Samples of the Examples discussed below were laminated onto an Ag/AgCl conducting polyester backing and then were cut into 1″×1″ inch (2.5 cm by 2.5 cm) squares. Standard tests according to AAMI standards were run on an X-tratec-65A ECG Electrode Tester from Xtratec Company of Lenexa, Kan. The average AC impedance through a back-to-back (adhesive-to adhesive) electrode pair at 10 Hz. (According to the Association for the Advancement of Medical Instrumentation (AAMI), the impedance value should not exceeding 2000 ohms.) The Defibrillation Overload Recovery value for a back-to-back electrode pair was assessed, determining the value of polarization potential across the electrode pair and the rate of change of the recovery slope after several simulated defibrillations. (According to AAMI, the value should not exceeding −1 mV/sec on the fourth pulse.) The results were as follows:
Skin impedance test
Samples of the Examples discussed below were tested for skin impedance. Values for skin impedance were measured using a 4800A Vector Impedance Meter manufactured by Hewlett Packard of Palo Alto Calif. on human arms. Biomedical electrodes were placed on the panelists' arms and measured for alternating current impedance in kOhms at a frequency of 10 Hz. Biomedical electrodes (Red Dot.TM. Brand Model 2330 biomedical electrodes commercially available from 3M, St. Paul, Minn.) were used as the reference electrodes.
Two solutions were prepared, an aqueous solution containing:
7.7 grams KCl,
84.3 grams deionized water,
51 grams glycerin,
70.2 grams acrylic acid (AA), and
11.2 grams beta carboxyethyl acrylate (CEA);
and a non-aqueous solution containing:
31.7 grams iso-octyl acrylate (IOA),
0.215 grams CBr4, and
0.429 grams VAZO 64 thermal initiator (DuPont of Wilmington, Del.) The two solutions were mixed in a bottle, which was then placed in a laundrometry at 60° C. for 24 hours. The polymer was then compounded in a Brabender mixer with 0.68 grams PEI, at 60° C. to 75° C. for about 40 minutes. The final water percentage was calculated by weighing a piece of sample, then heating it at 90° C., then re-weighing the sample. The final composition in the sample is listed in Table 1.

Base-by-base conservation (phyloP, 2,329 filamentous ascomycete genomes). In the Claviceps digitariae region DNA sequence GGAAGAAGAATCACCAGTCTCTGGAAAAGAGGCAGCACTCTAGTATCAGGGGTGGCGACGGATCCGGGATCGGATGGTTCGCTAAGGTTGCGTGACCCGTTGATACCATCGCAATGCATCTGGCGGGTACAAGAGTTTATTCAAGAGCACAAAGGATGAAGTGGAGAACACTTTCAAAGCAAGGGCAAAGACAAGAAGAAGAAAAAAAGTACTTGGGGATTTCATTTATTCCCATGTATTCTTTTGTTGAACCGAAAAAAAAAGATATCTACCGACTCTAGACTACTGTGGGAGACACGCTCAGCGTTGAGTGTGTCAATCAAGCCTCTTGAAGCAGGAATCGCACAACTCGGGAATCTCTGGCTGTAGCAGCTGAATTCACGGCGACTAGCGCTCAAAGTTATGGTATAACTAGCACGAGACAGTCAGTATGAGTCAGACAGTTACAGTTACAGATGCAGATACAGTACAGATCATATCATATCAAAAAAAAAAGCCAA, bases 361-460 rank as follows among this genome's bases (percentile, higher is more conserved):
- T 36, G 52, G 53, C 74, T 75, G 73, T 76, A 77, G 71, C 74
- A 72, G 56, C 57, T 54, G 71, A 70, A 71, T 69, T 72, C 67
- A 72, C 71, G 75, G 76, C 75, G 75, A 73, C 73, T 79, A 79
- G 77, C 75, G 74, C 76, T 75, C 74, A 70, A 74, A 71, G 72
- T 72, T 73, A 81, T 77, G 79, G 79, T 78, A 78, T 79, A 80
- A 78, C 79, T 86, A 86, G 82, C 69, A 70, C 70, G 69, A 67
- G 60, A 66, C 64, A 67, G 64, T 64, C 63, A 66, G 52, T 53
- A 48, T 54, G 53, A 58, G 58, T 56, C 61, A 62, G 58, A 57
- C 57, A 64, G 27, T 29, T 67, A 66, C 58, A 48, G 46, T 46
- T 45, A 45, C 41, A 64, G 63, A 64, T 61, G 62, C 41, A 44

Additional similar examples with variations were prepared. However, during compounding in the Brabender mixer with PEI, different quantities of the surfactant, Brij™ 97 Surfactant (Polyoxyethylene(10) oleyl ether from ICI) were included. The conditions in the mixer were still from 60° C. to 75° C. for about 40 minutes. The samples appeared to be colloid structured adhesives. The final compositions for example 2-5 are also listed in Table 1 below.
In example 6, a single solution was prepared containing:
53 grams IOA,
76.1 grams AA,
3 grams βCEA,
0.2 grams iso-octylthioglycolate (IOTG),
0.195 grams Irg 184,
20 grams glycerin, and
48 grams PEG400.
The solution appeared to be one clear phase. About 18 grams of above solution was added into a pouch made of ethylene vinyl acetate copolymer about 6% vinyl acetate. Ten pouches containing the same solution were placed in a water bath at 16° C. Polymerization was carried out with UV light having an intensity of 3.5 m Watt/cm2; the residence time under the lights was 10 minutes.
After polymerization, the pouches were either opaque or clear, depending on the percentage of the glycerin/PEG400. The pouches were then compounded in the Brabender mixer with a solution consist of 15% w/w Brij 97, 2.35% PEI and 2% KCl water at 95° C. to 65° C. for about 1.5 hours. Again, the it appeared that a polymer colloid structured adhesive was generated.
In example 7, polymerization process was the similar to the example 6, except the chain transfer agent % was higher. The final component % were calculated and listed in Table 1 below.
Each of the compounded adhesive examples 1-7 was hot pressed at about 70° C. to form a film.